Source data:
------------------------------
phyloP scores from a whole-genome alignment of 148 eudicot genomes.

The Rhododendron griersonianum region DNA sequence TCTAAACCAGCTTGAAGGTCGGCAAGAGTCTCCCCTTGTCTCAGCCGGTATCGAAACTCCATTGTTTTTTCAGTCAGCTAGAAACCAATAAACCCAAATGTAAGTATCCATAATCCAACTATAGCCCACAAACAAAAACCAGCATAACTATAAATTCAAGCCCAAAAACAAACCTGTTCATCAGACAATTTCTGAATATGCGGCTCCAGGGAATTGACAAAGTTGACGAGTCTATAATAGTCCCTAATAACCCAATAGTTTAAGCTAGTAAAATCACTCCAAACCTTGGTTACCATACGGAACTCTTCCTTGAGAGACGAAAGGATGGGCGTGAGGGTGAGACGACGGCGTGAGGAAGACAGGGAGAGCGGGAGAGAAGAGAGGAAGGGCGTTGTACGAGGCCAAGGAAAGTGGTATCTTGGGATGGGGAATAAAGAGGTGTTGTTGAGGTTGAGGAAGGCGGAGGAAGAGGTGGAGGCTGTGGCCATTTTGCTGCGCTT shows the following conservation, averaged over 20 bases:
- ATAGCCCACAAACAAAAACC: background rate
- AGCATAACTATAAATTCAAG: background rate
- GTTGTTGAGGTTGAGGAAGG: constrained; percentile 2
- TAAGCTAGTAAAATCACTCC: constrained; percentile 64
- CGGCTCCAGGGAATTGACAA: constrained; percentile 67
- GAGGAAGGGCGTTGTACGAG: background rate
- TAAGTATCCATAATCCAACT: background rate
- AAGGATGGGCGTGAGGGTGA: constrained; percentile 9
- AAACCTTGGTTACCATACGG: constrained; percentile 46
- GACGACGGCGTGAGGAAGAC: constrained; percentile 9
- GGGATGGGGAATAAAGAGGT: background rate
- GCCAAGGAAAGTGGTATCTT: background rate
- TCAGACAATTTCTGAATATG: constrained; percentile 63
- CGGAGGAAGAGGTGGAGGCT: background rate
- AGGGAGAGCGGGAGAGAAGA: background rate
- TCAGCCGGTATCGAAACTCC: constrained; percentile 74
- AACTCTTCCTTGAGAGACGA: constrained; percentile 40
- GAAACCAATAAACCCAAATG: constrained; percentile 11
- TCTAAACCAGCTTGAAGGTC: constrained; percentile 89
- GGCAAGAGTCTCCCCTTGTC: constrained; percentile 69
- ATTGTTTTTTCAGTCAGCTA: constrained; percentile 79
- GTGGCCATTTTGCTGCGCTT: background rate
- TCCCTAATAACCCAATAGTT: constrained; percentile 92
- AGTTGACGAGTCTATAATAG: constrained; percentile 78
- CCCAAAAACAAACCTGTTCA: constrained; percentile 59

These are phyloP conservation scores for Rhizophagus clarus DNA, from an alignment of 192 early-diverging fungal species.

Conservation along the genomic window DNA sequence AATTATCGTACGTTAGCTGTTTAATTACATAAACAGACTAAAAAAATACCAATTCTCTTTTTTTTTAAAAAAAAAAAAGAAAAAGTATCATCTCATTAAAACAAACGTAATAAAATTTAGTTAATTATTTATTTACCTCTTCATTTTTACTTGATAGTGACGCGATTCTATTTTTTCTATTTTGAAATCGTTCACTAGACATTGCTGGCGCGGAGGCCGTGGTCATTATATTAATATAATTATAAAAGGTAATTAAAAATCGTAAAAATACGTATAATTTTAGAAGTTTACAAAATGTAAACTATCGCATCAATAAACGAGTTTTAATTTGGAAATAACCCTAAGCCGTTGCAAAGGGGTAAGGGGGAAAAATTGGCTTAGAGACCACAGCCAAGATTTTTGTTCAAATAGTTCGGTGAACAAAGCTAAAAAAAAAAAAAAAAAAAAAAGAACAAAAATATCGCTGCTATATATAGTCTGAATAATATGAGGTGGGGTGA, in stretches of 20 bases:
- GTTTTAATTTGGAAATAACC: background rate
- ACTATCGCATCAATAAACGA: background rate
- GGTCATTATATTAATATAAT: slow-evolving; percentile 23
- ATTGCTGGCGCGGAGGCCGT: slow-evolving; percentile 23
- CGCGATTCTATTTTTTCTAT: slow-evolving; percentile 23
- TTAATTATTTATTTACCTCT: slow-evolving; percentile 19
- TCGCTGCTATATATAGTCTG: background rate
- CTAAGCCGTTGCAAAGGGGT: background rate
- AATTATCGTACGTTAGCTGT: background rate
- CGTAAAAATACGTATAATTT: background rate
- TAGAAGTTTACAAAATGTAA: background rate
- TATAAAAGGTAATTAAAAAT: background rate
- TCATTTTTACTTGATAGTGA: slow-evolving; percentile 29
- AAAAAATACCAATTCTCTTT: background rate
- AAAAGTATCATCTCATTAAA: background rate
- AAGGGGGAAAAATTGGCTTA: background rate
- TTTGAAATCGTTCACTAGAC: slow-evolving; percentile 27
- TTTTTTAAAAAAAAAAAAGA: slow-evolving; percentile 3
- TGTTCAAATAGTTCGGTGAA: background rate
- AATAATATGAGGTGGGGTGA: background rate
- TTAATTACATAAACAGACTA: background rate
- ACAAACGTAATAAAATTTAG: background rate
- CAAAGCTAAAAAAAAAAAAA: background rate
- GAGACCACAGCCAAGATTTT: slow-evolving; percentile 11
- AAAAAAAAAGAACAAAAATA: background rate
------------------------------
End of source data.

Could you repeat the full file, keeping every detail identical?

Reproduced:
phyloP scores from a whole-genome alignment of 148 eudicot genomes.

The Rhododendron griersonianum region DNA sequence TCTAAACCAGCTTGAAGGTCGGCAAGAGTCTCCCCTTGTCTCAGCCGGTATCGAAACTCCATTGTTTTTTCAGTCAGCTAGAAACCAATAAACCCAAATGTAAGTATCCATAATCCAACTATAGCCCACAAACAAAAACCAGCATAACTATAAATTCAAGCCCAAAAACAAACCTGTTCATCAGACAATTTCTGAATATGCGGCTCCAGGGAATTGACAAAGTTGACGAGTCTATAATAGTCCCTAATAACCCAATAGTTTAAGCTAGTAAAATCACTCCAAACCTTGGTTACCATACGGAACTCTTCCTTGAGAGACGAAAGGATGGGCGTGAGGGTGAGACGACGGCGTGAGGAAGACAGGGAGAGCGGGAGAGAAGAGAGGAAGGGCGTTGTACGAGGCCAAGGAAAGTGGTATCTTGGGATGGGGAATAAAGAGGTGTTGTTGAGGTTGAGGAAGGCGGAGGAAGAGGTGGAGGCTGTGGCCATTTTGCTGCGCTT shows the following conservation, averaged over 20 bases:
- ATAGCCCACAAACAAAAACC: background rate
- AGCATAACTATAAATTCAAG: background rate
- GTTGTTGAGGTTGAGGAAGG: constrained; percentile 2
- TAAGCTAGTAAAATCACTCC: constrained; percentile 64
- CGGCTCCAGGGAATTGACAA: constrained; percentile 67
- GAGGAAGGGCGTTGTACGAG: background rate
- TAAGTATCCATAATCCAACT: background rate
- AAGGATGGGCGTGAGGGTGA: constrained; percentile 9
- AAACCTTGGTTACCATACGG: constrained; percentile 46
- GACGACGGCGTGAGGAAGAC: constrained; percentile 9
- GGGATGGGGAATAAAGAGGT: background rate
- GCCAAGGAAAGTGGTATCTT: background rate
- TCAGACAATTTCTGAATATG: constrained; percentile 63
- CGGAGGAAGAGGTGGAGGCT: background rate
- AGGGAGAGCGGGAGAGAAGA: background rate
- TCAGCCGGTATCGAAACTCC: constrained; percentile 74
- AACTCTTCCTTGAGAGACGA: constrained; percentile 40
- GAAACCAATAAACCCAAATG: constrained; percentile 11
- TCTAAACCAGCTTGAAGGTC: constrained; percentile 89
- GGCAAGAGTCTCCCCTTGTC: constrained; percentile 69
- ATTGTTTTTTCAGTCAGCTA: constrained; percentile 79
- GTGGCCATTTTGCTGCGCTT: background rate
- TCCCTAATAACCCAATAGTT: constrained; percentile 92
- AGTTGACGAGTCTATAATAG: constrained; percentile 78
- CCCAAAAACAAACCTGTTCA: constrained; percentile 59

These are phyloP conservation scores for Rhizophagus clarus DNA, from an alignment of 192 early-diverging fungal species.

Conservation along the genomic window DNA sequence AATTATCGTACGTTAGCTGTTTAATTACATAAACAGACTAAAAAAATACCAATTCTCTTTTTTTTTAAAAAAAAAAAAGAAAAAGTATCATCTCATTAAAACAAACGTAATAAAATTTAGTTAATTATTTATTTACCTCTTCATTTTTACTTGATAGTGACGCGATTCTATTTTTTCTATTTTGAAATCGTTCACTAGACATTGCTGGCGCGGAGGCCGTGGTCATTATATTAATATAATTATAAAAGGTAATTAAAAATCGTAAAAATACGTATAATTTTAGAAGTTTACAAAATGTAAACTATCGCATCAATAAACGAGTTTTAATTTGGAAATAACCCTAAGCCGTTGCAAAGGGGTAAGGGGGAAAAATTGGCTTAGAGACCACAGCCAAGATTTTTGTTCAAATAGTTCGGTGAACAAAGCTAAAAAAAAAAAAAAAAAAAAAAGAACAAAAATATCGCTGCTATATATAGTCTGAATAATATGAGGTGGGGTGA, in stretches of 20 bases:
- GTTTTAATTTGGAAATAACC: background rate
- ACTATCGCATCAATAAACGA: background rate
- GGTCATTATATTAATATAAT: slow-evolving; percentile 23
- ATTGCTGGCGCGGAGGCCGT: slow-evolving; percentile 23
- CGCGATTCTATTTTTTCTAT: slow-evolving; percentile 23
- TTAATTATTTATTTACCTCT: slow-evolving; percentile 19
- TCGCTGCTATATATAGTCTG: background rate
- CTAAGCCGTTGCAAAGGGGT: background rate
- AATTATCGTACGTTAGCTGT: background rate
- CGTAAAAATACGTATAATTT: background rate
- TAGAAGTTTACAAAATGTAA: background rate
- TATAAAAGGTAATTAAAAAT: background rate
- TCATTTTTACTTGATAGTGA: slow-evolving; percentile 29
- AAAAAATACCAATTCTCTTT: background rate
- AAAAGTATCATCTCATTAAA: background rate
- AAGGGGGAAAAATTGGCTTA: background rate
- TTTGAAATCGTTCACTAGAC: slow-evolving; percentile 27
- TTTTTTAAAAAAAAAAAAGA: slow-evolving; percentile 3
- TGTTCAAATAGTTCGGTGAA: background rate
- AATAATATGAGGTGGGGTGA: background rate
- TTAATTACATAAACAGACTA: background rate
- ACAAACGTAATAAAATTTAG: background rate
- CAAAGCTAAAAAAAAAAAAA: background rate
- GAGACCACAGCCAAGATTTT: slow-evolving; percentile 11
- AAAAAAAAAGAACAAAAATA: background rate